A popular historical anecdote is the design of the famous M1 carbine by convicted murderer David Marshall Williams. He’s so connected with the weapon that a movie was made about his invention of the M1 titled Carbine Williams, a nickname he adopted. However, while Williams developed the short-stroke gas piston used in the carbine, credit for the weapon’s invention is owed much more to Winchester employees Fred Humiston and William Roemer.
Williams did, in fact, begin work on his gas system while serving a prison sentence for the second-degree murder of a deputy sheriff in 1921. His 30-year sentence was commuted and Williams was released in 1929. His patented firearm designs were used by manufacturers like Colt and Remington and he was eventually hired by Winchester in 1939.
Williams’ short-stroke gas piston system was used in Winchester’s .30-06 M2 rifle, designed to replace the M1 Garand. Building on a design left behind by the late Ed Browning, brother of the famed John Moses Browning, Williams’ M2 weighed just 7.5lbs compared to the 9.5lbs of the Garand. In July 1941, Maj. René Studler of the Ordnance Department advised Winchester that a replacement of the M1 was unlikely, regardless of the weight reduction. However, he believed their .30-06 M2 rifle could be scaled down to a carbine which was exactly what the military was looking for. But, they needed to do it in two weeks.
Williams, a short-tempered and stubborn man who was infamously difficult to work with, believed the timeline to be impossible and wanted nothing to do with the carbine project. In fact, he reportedly wanted his name to be left off of it completely. Regardless, Winchester pressed on with Humiston and Roemer at the helm. Using pieces from a 1905 Winchester rifle and a modified Garand operating rod, they successfully scaled the M2 rifle down to a carbine. The drafters and machinists worked so quickly that no blueprints were made for it.
On August 11, the carbine was demonstrated to Ordnance officials who were impressed with its handiness, accuracy and reliability. With their proof of concept approved, Winchester went to work on a more refined prototype to compete in the September carbine trials. After seeing the carbine succeed, Williams returned to the project. However, his stubbornness slowed development and Winchester had precious little time before the Army’s deadline. Williams was eventually removed from the project by Winchester supervisor Edwin Pugsley and went to work on his own carbine design. This went nowhere since he completed it after the deadline.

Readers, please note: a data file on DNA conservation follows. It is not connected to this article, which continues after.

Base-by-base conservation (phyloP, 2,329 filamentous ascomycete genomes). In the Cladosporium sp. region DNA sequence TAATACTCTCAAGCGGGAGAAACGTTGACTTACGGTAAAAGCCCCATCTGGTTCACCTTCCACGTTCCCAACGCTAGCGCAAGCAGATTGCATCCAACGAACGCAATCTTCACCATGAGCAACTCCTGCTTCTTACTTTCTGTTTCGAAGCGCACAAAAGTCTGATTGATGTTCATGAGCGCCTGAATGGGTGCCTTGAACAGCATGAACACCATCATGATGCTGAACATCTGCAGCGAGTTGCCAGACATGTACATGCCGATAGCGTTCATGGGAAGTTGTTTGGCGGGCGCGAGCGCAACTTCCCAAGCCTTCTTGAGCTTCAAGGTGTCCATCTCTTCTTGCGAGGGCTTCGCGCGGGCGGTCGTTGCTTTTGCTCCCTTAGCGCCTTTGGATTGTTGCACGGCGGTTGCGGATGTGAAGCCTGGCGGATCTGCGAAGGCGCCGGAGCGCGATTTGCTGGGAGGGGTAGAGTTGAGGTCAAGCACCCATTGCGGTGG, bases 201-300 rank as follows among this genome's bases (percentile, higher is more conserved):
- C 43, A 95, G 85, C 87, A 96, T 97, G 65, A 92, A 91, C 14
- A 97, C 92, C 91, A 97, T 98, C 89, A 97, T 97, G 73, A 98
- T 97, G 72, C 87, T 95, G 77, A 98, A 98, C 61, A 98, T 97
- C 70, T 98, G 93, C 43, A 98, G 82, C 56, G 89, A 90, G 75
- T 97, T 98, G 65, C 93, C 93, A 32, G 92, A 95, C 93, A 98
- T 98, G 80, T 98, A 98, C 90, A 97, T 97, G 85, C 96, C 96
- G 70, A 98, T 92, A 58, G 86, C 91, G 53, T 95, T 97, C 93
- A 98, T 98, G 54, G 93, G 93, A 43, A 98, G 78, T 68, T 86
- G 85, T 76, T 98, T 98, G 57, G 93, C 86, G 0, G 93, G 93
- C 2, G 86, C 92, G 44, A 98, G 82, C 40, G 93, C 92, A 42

On Friday, September 12, two days before the submission deadline, Humiston, Roemer and the rest of the experimental development team completed final assembly of the refined carbine. However, the weapon had yet to be test fired and Studler informed the team that preliminary tasks like photographing and a 1000-round function test had to be performed before the competition. Needing to leave for Aberdeen Proving Grounds on Sunday morning, Humiston and Roemer had just one day to ensure their carbine was ready for testing.
After preliminary testing at Winchester, Humiston and Roemer found two problems with the carbine: failures to feed and cycle. The feeding problem was quickly solved with a tweak to the chamber. However, the cycling problem presented a greater challenge and time was running out. Working through the night, the team placed their bets on expanding the carbine’s gas port to improve cycling. With a certain inevitability, the drill bit broke off in the gun during the modification, consuming more time that Winchester didn’t have.
After extracting the broken drill bit and finishing the gas port expansion, the team managed to fire another 300 rounds with no issues. On the morning of September 15, the carbine was brought to Aberdeen and submitted to the trials. 960 rounds were fired with only a handful of malfunctions, validating the fixes made the day before and allowing the carbine into the competition.
Humiston was chosen as Winchester’s representative during the trials and remained in Aberdeen. The carbine performed perfectly, outperforming the other entries, until the bolt broke on September 18. Upon inspection, the flaw was found to be with the metal and not the design of the bolt. Winchester had until the next day to fix the carbine and continue the trial or be disqualified. Moreover, the weapon could not be removed from the testing ground.
With no blueprints, Pugsley led a team of machinists to work overnight at the Winchester facility and start on a new bolt. Humiston, returning from Aberdeen on the morning of September 19, finished the bolt from memory. Unable to test fit the part since the only carbine was back in Aberdeen, Humiston returned to the trials that day not knowing for sure if the replacement part would work. Incredibly, it did and the Winchester submission won the carbine trials to become the M1 carbine.